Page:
Introduction: Advantages and Disadvantages
- Large personal levy: With only 2 counties, The king of Leon has an impressive 2800 men under his personal command. Leon also gains additional 600 from vassals.
- Claims and land: As the middle of three brothers, King Alphonso VI is first heir to the Kingdom of Castile and second heir to the Kingdom of Galicia. His cousin is also king of Navarra. Finally, the many Muslim states can be attacked in holy wars for large amounts of land. He is also second heir to the County of Zamora, his sister owns it.
- Your sister Countess Urraca of Zamora. Note her heir is your older brother Sancho II
- Decent leader: although King Alphonso IV is not a fighter or diplomat, he is an elusive shadow and has roughly 20 in intrigue. This makes plots against vassals or brothers much easier.
- Unmarried: Like all the brothers, Alphonso is unmarried. This means you can pick his wife and make alliances. He is also young at 26 years old.
- Weak vassals: With no dukes or powerful counts to worry about, it will be a long time until Leon has to worry about internal revolt unless a faction forms.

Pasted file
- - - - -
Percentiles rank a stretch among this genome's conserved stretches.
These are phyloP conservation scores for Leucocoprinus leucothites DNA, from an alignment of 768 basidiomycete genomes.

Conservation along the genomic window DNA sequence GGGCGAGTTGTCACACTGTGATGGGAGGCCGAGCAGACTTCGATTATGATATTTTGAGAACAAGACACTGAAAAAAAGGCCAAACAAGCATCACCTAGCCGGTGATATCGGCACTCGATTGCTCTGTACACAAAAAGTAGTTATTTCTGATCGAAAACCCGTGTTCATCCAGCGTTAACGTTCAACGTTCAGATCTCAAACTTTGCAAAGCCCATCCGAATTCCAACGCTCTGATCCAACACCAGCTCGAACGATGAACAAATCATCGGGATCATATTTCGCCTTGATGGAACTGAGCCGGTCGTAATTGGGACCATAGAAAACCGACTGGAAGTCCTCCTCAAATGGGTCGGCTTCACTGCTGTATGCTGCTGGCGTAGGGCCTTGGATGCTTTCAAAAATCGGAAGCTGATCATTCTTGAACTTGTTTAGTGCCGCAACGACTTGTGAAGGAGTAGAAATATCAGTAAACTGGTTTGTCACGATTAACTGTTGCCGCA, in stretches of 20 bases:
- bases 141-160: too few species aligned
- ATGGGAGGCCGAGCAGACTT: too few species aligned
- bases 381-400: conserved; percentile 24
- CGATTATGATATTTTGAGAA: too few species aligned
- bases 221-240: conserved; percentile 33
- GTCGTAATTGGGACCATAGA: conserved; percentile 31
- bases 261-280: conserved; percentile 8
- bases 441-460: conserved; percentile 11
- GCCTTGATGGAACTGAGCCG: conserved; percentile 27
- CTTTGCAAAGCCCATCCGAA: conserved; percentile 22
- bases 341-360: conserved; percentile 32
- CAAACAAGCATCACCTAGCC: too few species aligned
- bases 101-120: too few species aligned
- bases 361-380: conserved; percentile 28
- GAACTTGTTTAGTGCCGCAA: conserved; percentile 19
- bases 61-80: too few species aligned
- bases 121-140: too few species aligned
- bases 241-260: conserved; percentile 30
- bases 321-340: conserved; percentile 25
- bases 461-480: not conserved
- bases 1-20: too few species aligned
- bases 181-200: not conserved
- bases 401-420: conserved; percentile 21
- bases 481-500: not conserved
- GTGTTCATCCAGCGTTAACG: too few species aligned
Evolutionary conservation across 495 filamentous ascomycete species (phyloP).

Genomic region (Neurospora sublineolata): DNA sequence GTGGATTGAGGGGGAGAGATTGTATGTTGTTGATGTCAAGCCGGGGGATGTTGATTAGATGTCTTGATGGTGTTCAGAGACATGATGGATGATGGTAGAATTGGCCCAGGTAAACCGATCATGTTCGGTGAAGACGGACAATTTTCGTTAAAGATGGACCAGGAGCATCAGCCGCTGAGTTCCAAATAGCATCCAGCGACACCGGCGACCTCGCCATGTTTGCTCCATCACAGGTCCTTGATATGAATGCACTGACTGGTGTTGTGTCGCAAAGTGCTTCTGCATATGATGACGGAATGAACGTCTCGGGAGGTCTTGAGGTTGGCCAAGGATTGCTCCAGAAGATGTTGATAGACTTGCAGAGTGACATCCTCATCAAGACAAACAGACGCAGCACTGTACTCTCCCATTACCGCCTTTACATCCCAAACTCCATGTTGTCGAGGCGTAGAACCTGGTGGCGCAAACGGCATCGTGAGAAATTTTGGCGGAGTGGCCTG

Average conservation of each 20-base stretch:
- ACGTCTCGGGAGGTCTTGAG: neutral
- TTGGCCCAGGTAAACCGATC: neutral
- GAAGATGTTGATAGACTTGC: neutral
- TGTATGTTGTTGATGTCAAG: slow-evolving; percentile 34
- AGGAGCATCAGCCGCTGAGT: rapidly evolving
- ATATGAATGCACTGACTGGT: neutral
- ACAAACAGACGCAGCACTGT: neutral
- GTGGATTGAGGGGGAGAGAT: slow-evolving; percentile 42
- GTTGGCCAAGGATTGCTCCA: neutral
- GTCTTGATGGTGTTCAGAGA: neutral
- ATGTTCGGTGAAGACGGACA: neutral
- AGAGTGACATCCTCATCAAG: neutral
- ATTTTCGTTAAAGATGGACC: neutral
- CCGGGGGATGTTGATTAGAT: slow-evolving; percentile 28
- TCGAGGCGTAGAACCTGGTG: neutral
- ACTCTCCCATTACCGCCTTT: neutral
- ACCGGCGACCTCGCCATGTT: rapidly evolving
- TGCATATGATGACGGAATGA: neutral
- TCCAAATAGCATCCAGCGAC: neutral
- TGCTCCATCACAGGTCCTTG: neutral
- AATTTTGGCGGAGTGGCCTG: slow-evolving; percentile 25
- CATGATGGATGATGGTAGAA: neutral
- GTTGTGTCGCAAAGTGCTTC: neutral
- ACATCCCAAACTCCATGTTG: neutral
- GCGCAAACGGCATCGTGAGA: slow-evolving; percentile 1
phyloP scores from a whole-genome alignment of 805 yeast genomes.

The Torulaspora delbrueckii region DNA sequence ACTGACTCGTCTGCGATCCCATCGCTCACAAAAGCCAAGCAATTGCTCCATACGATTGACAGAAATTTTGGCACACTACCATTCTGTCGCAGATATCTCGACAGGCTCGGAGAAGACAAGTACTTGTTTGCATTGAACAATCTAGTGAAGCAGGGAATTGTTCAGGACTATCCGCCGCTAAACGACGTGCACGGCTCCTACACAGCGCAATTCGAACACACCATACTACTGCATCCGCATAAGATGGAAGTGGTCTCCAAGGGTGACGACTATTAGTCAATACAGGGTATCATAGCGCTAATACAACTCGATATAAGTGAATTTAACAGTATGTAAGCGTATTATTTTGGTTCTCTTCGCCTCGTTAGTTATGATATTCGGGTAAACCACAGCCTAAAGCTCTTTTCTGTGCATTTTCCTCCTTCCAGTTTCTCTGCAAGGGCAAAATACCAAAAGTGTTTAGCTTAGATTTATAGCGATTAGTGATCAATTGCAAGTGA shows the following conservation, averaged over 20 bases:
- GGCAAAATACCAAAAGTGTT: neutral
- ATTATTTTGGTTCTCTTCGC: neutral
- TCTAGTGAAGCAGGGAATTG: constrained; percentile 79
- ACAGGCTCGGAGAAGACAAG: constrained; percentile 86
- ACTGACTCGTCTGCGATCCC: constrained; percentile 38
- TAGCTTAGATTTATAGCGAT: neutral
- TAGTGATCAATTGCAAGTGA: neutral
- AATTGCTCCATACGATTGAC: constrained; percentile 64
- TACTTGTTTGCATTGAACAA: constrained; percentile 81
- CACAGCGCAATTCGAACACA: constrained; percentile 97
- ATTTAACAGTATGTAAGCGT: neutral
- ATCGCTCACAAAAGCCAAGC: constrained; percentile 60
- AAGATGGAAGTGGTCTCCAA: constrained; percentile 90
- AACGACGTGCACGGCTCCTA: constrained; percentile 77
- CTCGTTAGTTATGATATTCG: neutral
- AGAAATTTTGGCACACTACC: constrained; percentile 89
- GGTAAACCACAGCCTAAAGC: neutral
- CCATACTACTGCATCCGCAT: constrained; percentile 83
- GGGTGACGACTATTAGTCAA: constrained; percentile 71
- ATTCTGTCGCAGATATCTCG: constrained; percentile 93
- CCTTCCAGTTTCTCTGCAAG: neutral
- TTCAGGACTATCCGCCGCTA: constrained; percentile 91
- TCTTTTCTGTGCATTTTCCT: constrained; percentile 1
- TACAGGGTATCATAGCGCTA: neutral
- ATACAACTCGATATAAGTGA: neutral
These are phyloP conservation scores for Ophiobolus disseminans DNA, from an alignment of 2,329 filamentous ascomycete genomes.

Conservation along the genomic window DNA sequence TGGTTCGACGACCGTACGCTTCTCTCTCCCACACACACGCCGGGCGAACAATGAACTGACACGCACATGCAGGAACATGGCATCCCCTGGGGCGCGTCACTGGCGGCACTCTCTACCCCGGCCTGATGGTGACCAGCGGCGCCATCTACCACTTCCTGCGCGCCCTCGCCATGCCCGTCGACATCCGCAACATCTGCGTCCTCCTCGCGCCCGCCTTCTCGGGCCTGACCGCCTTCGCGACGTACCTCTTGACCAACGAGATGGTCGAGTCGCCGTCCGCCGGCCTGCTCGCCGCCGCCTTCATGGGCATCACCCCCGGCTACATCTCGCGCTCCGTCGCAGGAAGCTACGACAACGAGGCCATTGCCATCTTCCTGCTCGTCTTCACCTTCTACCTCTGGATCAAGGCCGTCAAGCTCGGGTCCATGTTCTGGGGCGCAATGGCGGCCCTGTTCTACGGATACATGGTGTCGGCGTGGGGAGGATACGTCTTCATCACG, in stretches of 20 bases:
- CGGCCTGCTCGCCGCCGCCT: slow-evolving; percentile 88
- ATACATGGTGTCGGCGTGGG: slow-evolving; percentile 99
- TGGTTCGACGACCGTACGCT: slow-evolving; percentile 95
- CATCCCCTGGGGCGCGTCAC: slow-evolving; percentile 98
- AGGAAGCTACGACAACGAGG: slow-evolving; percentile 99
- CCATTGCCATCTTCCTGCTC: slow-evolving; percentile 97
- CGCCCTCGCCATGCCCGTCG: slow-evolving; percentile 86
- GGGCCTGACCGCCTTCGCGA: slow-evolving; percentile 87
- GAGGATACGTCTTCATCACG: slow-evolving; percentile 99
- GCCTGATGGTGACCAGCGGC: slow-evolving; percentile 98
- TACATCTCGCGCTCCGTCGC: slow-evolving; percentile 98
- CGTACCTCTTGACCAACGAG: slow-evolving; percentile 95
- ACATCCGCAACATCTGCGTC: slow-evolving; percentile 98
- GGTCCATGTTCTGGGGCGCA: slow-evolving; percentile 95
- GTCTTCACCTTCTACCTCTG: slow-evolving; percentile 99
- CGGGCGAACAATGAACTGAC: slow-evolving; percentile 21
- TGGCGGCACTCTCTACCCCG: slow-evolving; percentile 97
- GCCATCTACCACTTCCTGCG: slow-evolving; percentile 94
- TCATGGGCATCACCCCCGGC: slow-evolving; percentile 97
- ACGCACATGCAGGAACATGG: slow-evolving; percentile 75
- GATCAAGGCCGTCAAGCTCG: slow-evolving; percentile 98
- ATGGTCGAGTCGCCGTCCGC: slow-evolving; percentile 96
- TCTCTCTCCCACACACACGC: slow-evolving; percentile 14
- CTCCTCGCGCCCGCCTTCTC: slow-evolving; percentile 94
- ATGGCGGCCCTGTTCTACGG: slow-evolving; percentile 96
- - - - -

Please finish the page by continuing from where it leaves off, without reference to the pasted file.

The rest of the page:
- Family: besides your two brothers and any children they may have, you have several cousins of your dynasty, about half of them with land. Your cousins are backup heirs in case both brothers die childless and you also grow old and childless. You also have several uncles and aunts, but they are either illegitimate or of a different dynasty. Your cousin the king of Navarre also has many children and siblings, some of which are illegitimate.
- Picture: Your elder brother Sancho, and below him your younger brother Garcia.
- Economic struggles: Leon starts out with little money and the large personal levies cost a lot of money. Consider pushing forward a small feudal tax as soon as possible.
- Powerful neighbors: Although Leon is equally matched with Castile and slightly more powerful than Galicia, it cannot attack one without taking losses and being too weak to defend itself against the other. Also, the Muslims of Hispana will band together so early holy wars are difficult.
- Brothers: Both have a claim on you and are waiting for you to slip up. Be wary of them and try to ensure their land goes to you. One may defeat you and the third may defeat him, you are still rotting in a prison with no land, so that doesn't help you. Sancho II of Castile also has a lot of martial and can pull a lot of troops, but he is vulnerable while leading his army.
- Terrible Succession Laws: The cursed Gavelkind is the Leonese Succession. Change it as soon as possible.
Picture: You as King Alphonso VI of Leon, note your elder brother Sancho is your heir.
Unifying the Big Three